On negativity and the Philadelphia Flyers

BOSTON, MA - MAY 06: Darroll Powe #36 and Daniel Carcillo #13 of the Philadelphia Flyers react late in the third period against the Boston Bruins in Game Four of the Eastern Conference Semifinals during the 2011 NHL Stanley Cup Playoffs at TD Garden on May 6, 2011 in Boston, Massachusetts. The Boston Bruins defeated the Philadelphia Flyers 5-1 to advance to the Eastern Conference Finals. (Photo by Elsa/Getty Images)

Maybe it's like this every offseason, or maybe it's just my perception given that we're two years removed from another of these extremely disappointing playoff runs, but we've been getting a lot of email and a lot of feedback since the season ended for not being harsh enough. You know, we're not holding people accountable. Not calling people out. At worst, we've been called out for "making excuses" for certain players.

I'm not sure I really understand the criticism. 

Have we called out a bunch of individual players and made a big stink over the way the Flyers season ended? No, I'm not sure we have. But have we placed some blame? We most certainly have. 

Since the day after the final playoff game against Boston, we've placed our fair share of blame where we feel it belongs: on Peter Laviolette's mishandling of the goaltenders, and collectively on every single player on the roster. Beyond that, we've set out to figure out exactly who screwed up the most in the playoffs.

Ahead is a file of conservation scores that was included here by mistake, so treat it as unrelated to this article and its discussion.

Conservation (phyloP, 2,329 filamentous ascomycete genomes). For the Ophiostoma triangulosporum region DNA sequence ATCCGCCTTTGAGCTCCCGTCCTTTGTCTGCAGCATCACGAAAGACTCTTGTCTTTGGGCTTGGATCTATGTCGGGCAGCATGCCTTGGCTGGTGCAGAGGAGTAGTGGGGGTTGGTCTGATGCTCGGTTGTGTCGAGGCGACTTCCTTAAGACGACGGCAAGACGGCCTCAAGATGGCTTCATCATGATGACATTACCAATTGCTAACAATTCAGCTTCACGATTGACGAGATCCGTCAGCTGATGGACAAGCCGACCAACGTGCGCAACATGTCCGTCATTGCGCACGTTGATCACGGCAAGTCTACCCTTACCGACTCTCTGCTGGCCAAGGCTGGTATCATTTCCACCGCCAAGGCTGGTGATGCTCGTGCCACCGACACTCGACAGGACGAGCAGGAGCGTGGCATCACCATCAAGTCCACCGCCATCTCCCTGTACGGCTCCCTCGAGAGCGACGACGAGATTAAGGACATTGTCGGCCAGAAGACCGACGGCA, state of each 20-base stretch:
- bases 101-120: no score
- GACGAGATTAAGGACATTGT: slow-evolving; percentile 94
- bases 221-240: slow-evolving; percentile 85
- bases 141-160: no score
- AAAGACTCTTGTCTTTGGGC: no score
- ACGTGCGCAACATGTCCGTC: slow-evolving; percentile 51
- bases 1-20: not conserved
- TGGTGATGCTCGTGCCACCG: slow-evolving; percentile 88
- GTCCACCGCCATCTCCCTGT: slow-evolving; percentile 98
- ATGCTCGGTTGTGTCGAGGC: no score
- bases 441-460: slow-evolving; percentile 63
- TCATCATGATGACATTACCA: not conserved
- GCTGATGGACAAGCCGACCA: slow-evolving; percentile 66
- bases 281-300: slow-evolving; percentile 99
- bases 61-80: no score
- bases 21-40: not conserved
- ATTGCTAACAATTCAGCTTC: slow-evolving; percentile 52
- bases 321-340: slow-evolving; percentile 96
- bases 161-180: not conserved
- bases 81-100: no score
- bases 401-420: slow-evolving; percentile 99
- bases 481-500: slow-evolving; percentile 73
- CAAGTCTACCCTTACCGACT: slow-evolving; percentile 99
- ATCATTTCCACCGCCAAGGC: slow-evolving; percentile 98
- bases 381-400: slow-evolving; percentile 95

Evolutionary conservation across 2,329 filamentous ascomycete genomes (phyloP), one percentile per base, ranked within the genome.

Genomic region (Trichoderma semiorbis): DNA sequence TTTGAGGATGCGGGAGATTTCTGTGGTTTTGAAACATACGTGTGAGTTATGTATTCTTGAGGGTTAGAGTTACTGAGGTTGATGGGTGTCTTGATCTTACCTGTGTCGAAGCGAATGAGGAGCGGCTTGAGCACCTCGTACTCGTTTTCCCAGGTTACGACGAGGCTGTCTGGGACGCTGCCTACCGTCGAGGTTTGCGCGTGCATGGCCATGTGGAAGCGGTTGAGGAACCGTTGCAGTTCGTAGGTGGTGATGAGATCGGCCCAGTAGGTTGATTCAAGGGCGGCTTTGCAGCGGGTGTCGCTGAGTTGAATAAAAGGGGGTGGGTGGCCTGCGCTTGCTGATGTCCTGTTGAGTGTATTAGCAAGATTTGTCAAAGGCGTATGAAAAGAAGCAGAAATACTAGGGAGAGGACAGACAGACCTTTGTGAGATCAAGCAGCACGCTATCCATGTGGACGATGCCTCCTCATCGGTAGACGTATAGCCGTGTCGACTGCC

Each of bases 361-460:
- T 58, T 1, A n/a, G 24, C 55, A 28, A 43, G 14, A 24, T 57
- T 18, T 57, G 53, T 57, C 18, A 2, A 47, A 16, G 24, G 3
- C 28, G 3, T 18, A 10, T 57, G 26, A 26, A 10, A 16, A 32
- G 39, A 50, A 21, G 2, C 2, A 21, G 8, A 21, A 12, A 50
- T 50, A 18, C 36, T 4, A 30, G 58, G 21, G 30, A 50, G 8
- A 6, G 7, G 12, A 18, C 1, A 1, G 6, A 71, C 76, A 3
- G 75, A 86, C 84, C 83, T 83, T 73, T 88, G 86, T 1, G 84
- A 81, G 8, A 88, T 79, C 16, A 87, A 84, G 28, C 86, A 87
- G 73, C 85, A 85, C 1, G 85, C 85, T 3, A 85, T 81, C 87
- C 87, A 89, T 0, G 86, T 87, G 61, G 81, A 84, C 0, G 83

Instead of being reactionary about it and instead of making rash judgments ("the goalies suck!" for example), we've broken down entire games and the scoring chances in those games in an attempt to place blame properly. That's an ongoing series of posts that will continue over the next few weeks until we analyze every playoff game (the analysis does take a while to put together).

Would we probably get more page views if we called out Brian Boucher for playing like a sieve (despite having a better save percentage at even strength than Ryan Miller in Round 1) or Mike Richards for not being able to win a face off (despite having a broken wrist for the entire year) or Matt Carle for looking like a confused puppy (despite missing Chris Pronger) or Pronger for not manning up and not earning his contract (which some people have actually done)?

Sure, we probably would. We'd probably have as many readers as WIP has listeners. 

But that's BS. You know it, I know it. Howard Eskin knows it and has made a career of it, and there seems to be an umcomfortably strong shift in that direction in the general Philly sports media these days. 

Philadelphia is an extremely negative sports city, especially when things go wrong. Shit, look at Phillies coverage these days. You'd think it was the apocalypse. You'd think the Mets played at Citizens Bank Park, not the best team in the National League. 

The Flyers won't win the Stanley Cup this year, and that f*cking sucks. But not everything has to have a scapegoat. Sure, they lost because they played like shit, and when we notice something that stands out, we'll always mention it.

But an overall team failure doesn't have to be the fault of one or two players. Sometimes, things just don't fall your way. You don't get a bounce or 12, you lose your best player to injury, you run into a hot goaltender.

It doesn't mean Paul Holmgren needs to be fired. It doesn't mean the captain needs to be traded. It doesn't mean the uber-talented 2010-11 Philadelphia Flyers are suddenly a bunch of worthless bums. It's not easy to make the Stanley Cup Finals two years in a row. The Flyers didn't do it, and that sucks.

But it's not the end of the world, and it's not going to turn us into WIP.

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